In order to manage customers at scale we must have a consistent way of keeping track of customer details including the current “health” of the customer. The health of a customer is affected by many different factors including product usage, support interactions, internal budgets, and TAM communication.
The current health of a customer is also directly related to the customer’s journey with GitLab. Because of this, customer health and the running communication notes between a TAM and the customer should be closely linked. Since the primary location for recording customer health scores is in Salesforce, the running call notes should also be available in this location.
Meeting/call notes are the running notes for the TAM’s regular interaction with the client. The call notes should at least cover the following topics:
Updates on action items from the TAM
New updates from the customer
A review of any open support tickets in Zendesk
Current customer health from a business and operational standpoint
At the end of each customer call any changes to customer health should be reflected in the appropriate Salesforce field. If the Customer Health Score drops below Yellow an issue must be created in the Account Triage Project, see details here.
Call notes should be saved in Google Drive (here) following this format:
The rationale for saving call notes in this manner is as follows:
Call notes frequently contain sensitive information and are for the internal sales team and management to review.
Call notes are tightly linked to the Health Score and should be available in the same “pane of glass” as the Health Score.
A folder structure allows non-Customer Success executives and support staff to easily locate the notes in the case of an escalation.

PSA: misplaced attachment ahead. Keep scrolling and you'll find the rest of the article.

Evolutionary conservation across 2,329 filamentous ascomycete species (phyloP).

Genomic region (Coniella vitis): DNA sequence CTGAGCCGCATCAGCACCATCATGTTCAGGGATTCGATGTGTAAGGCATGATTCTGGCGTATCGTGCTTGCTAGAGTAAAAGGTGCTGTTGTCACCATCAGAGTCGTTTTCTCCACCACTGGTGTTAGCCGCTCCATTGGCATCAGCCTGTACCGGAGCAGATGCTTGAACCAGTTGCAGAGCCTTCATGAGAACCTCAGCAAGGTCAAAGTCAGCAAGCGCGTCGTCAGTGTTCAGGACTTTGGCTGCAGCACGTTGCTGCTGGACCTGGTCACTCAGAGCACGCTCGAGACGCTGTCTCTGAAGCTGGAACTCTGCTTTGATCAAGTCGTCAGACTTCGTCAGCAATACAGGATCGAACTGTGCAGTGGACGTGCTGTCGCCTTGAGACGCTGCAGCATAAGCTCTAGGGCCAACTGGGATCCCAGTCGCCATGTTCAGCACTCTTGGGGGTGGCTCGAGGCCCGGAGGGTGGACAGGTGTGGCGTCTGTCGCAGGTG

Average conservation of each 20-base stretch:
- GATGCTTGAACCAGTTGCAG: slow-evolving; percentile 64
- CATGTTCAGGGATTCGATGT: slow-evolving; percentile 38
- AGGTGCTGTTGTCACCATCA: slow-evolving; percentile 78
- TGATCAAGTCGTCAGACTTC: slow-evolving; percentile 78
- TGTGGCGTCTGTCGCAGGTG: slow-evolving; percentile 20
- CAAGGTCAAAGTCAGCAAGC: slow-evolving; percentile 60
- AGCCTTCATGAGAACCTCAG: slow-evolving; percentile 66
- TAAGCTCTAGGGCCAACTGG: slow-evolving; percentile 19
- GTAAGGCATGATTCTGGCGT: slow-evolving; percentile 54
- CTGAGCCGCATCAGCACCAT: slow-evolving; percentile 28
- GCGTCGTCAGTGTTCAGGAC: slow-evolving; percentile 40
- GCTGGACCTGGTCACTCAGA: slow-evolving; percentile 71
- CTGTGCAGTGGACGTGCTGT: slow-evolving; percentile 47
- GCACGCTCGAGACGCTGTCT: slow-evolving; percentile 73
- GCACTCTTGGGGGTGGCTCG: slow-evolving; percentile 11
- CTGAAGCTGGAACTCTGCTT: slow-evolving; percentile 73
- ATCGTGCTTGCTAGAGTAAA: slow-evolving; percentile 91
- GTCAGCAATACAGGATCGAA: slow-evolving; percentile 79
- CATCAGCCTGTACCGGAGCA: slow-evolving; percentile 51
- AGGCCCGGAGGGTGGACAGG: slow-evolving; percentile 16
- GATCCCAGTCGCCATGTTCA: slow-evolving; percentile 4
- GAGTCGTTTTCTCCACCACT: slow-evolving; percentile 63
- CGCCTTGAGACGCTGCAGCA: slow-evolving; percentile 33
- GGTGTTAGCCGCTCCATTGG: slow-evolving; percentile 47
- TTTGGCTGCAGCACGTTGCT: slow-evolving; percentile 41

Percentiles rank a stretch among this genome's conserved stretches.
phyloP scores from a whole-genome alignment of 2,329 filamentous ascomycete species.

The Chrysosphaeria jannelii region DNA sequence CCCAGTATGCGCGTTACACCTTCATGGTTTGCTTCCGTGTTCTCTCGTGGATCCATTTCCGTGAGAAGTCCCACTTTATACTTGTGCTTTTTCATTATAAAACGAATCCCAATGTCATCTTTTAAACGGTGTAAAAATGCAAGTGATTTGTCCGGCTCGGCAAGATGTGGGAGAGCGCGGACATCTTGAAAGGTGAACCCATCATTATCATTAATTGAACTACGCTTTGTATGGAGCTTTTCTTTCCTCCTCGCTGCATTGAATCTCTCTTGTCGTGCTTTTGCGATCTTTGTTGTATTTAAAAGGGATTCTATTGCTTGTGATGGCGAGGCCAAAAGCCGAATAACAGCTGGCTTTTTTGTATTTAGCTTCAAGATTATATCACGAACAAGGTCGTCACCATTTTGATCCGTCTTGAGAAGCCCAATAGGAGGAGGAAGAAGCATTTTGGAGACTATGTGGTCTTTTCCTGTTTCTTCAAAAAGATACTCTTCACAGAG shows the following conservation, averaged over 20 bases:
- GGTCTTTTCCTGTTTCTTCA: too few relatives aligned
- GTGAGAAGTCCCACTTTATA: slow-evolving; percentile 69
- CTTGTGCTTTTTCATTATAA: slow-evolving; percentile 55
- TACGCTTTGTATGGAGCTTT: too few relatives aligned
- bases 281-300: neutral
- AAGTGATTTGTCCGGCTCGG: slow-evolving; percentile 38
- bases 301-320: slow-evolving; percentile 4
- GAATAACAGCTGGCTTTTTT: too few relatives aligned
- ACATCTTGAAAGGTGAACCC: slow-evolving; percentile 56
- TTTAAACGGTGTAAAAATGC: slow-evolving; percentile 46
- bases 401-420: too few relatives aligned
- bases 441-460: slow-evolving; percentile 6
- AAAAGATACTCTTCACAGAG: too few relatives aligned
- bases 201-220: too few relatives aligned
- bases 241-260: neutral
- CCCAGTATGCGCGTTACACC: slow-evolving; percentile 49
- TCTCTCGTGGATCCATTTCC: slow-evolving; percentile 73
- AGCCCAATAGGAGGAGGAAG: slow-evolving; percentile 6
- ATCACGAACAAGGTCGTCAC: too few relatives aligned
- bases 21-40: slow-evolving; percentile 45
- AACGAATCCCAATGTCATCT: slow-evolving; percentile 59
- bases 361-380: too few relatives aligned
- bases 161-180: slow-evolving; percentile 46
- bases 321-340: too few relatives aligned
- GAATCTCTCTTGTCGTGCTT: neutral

The naming convention “<customer> - Meeting Notes” allows for fast searching using Google Cloud Search for Work (https://cloudsearch.google.com/)
Determining Customer Health
Refer back to the Health Scoring Criteria for details on what each health score is intended to represent. Some common things to look out for during regular meetings are:
Utilization of the product. Is it just being used for a single facet of the GitLab experience?
High number of “important” feature requests. Is the customer trying to make GitLab work just like another legacy piece of software in their environment? A review of the GitLab workflow and best practices may be in order.
High number of support requests. Is the customer struggling to keep GitLab operational or performant? An architecture review should be considered.
Missing cadence calls. Missing cadence calls could be a sign that GitLab is being deprioritized, work with your SAL to schedule a QBR or higher level discussion to evaluate the customer’s health.
Failure to upgrade. Is the customer more than a major release behind? Work with the customer to explain the new features and security updates of the current version of GitLab and address any internal technical limitations that have prevented upgrades. Develop an upgrade plan with the customer if appropriate.
Customer cadence calls should be scheduled weekly during the customer onboarding phase and at least monthly otherwise. Health scores should be updated at the end of each cadence call if there is a change.